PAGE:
The Ink Link: Mark Grobbelaar – inspired by Japanese legends, customs and symbols
The Ink Link is an ongoing project at CN&CO that showcases the diversity of tattoos. One of the great things about a tattoo is that it goes against the commonly-held viewpoint that “what you see is what you get”. There’s a misguided belief in certain quarters that only “some” people get a tattoo. We are putting paid to that perception through the stories showcased in the Ink Link. If you or anyone you know would like to be featured, please get in contact with us.
Mark Grobbelaar is a Joburg-based self-defence coach with an impressive collection of ink, which wraps from his back, over his shoulder and onto his chest and left arm. He also has a few tats on his right arm. Each of them has a deep and meaningful significance.
“My background is karate,” he says. “I started karate when I was nine years old. I’ve got my sixth dan, and I’ve been doing karate pretty much my whole life.
“As a result, I’ve always been interested in the mythology of Japan and the Japanese ways. I’ve also always loved tattoos. But in my early years I was strongly discouraged by my then mother-in-law from getting any. She said it was against the Bible. So, to keep the peace, I didn’t get any done.
“Once I got divorced, however, it was clearly something I wanted to do.”
The first thing Mark did was get his company logo tattooed on his arm. He founded his company, INPowered, to teach people of all ages, genders and faiths, how to protect themselves in physically threatening situations.
“The logo shows a woman in a defensive pose and is designed to look like a Japanese kanji symbol,” he explains. “These symbols make up of a system of Japanese writing, and I soon added some real kanji to my arm.”
These kanji spell out the word “choice”.
“I went to a lot of trouble to make sure they didn’t spell out chicken chop suey,” he says. “But seriously, what we teach at INPowered is all about making choices. When it comes to self-defence, there are only three things you can do in a hostile situation: fight, flight or freeze. If you don’t know all the options, how do you make a decision?
“And it’s important to remember it’s your decision, not somebody else’s. How you respond is your choice.”
By now, the tattoo bug had bitten.
Through a heavily tattooed friend in Cape Town, Mark was introduced to Derek Baker at the Metal Machine Tattoo Studio in Shortmarket Street. Derek did the “choice” kanji on Mark’s arm. Afterwards, Andre (the heavily tattooed Capetonian) encouraged Mark to do something more dramatic. Like a sleeve.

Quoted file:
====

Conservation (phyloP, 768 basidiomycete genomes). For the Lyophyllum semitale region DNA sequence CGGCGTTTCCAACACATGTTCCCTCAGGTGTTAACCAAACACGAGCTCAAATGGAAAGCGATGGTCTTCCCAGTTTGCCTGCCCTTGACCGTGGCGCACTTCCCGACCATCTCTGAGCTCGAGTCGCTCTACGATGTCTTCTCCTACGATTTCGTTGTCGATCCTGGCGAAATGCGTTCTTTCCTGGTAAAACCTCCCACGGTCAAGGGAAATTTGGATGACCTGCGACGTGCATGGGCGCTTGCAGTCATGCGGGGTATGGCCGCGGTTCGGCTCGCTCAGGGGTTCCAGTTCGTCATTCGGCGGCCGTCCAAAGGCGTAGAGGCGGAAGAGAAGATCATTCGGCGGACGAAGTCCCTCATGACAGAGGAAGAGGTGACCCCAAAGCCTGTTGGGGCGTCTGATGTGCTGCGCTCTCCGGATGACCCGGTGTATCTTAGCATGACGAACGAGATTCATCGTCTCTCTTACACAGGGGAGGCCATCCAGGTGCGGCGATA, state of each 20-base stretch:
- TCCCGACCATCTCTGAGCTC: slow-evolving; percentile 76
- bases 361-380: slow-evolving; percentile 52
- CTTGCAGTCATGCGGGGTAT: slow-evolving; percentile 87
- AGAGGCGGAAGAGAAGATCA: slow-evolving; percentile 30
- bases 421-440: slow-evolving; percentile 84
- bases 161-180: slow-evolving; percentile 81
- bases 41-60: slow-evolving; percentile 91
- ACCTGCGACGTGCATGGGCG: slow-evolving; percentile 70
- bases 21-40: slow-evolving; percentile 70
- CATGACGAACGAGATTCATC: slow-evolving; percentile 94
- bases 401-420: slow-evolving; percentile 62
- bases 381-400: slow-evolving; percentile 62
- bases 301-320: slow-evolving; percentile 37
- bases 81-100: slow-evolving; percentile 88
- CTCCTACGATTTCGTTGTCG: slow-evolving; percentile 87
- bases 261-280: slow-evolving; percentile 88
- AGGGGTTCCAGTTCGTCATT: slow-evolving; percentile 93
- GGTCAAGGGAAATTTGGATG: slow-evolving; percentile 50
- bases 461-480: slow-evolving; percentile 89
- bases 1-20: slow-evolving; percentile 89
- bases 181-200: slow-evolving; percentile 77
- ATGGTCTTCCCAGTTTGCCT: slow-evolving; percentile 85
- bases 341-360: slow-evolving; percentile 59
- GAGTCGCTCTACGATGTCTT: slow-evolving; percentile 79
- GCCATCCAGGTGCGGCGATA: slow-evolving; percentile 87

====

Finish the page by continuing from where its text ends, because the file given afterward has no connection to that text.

And so Mark got going on his Japanese-inspired sleeve, which soon spread over his shoulder and onto his back.
“Every time I went to Cape Town, I would visit Derek and get a bit more added,” he says.
The mega-tat now comprises a samurai, a sky dragon, koi fish, more kanji (the five maxims of karate: character, sincerity, effort, self-control and etiquette), water, clouds, and other Japanese symbols.
“The samurai tattoo signifies nobility, courage, bravery, honour, self-discipline, and respect,” he says. “A Samurai tattoo demonstrates your warrior spirit and how you overcome challenges in your own life.
“A koi fish tattoo typically symbolises strength, perseverance, and good fortune in Japanese culture. In traditional Japanese folklore, koi fish are known for their ability to swim upstream and overcome obstacles, representing resilience and determination.”
Mark says he’s not done yet.
“There are still bits that I want to get filled in or joined up,” he says. “It’s a work in progress. I love the stories that connect everything together. And I am glad I waited until later in life to get my tattoos done. I was able to plot a story behind them that links them to each other.”
The next leg of Mark’s tattoo journey is to get his children’s names tattooed down his sides in Japanese script.
“Plus, I have found the kanji for ‘reason’, which is also very profound,” he says.
It’s unlikely to end there, though.
“You know what they say about tattoos… it’s never your last one,” says Mark.
Check out some of the previous blogs we’ve posted on CN&CO about Mark and what he does through INPowered to help people feel confident to defend themselves: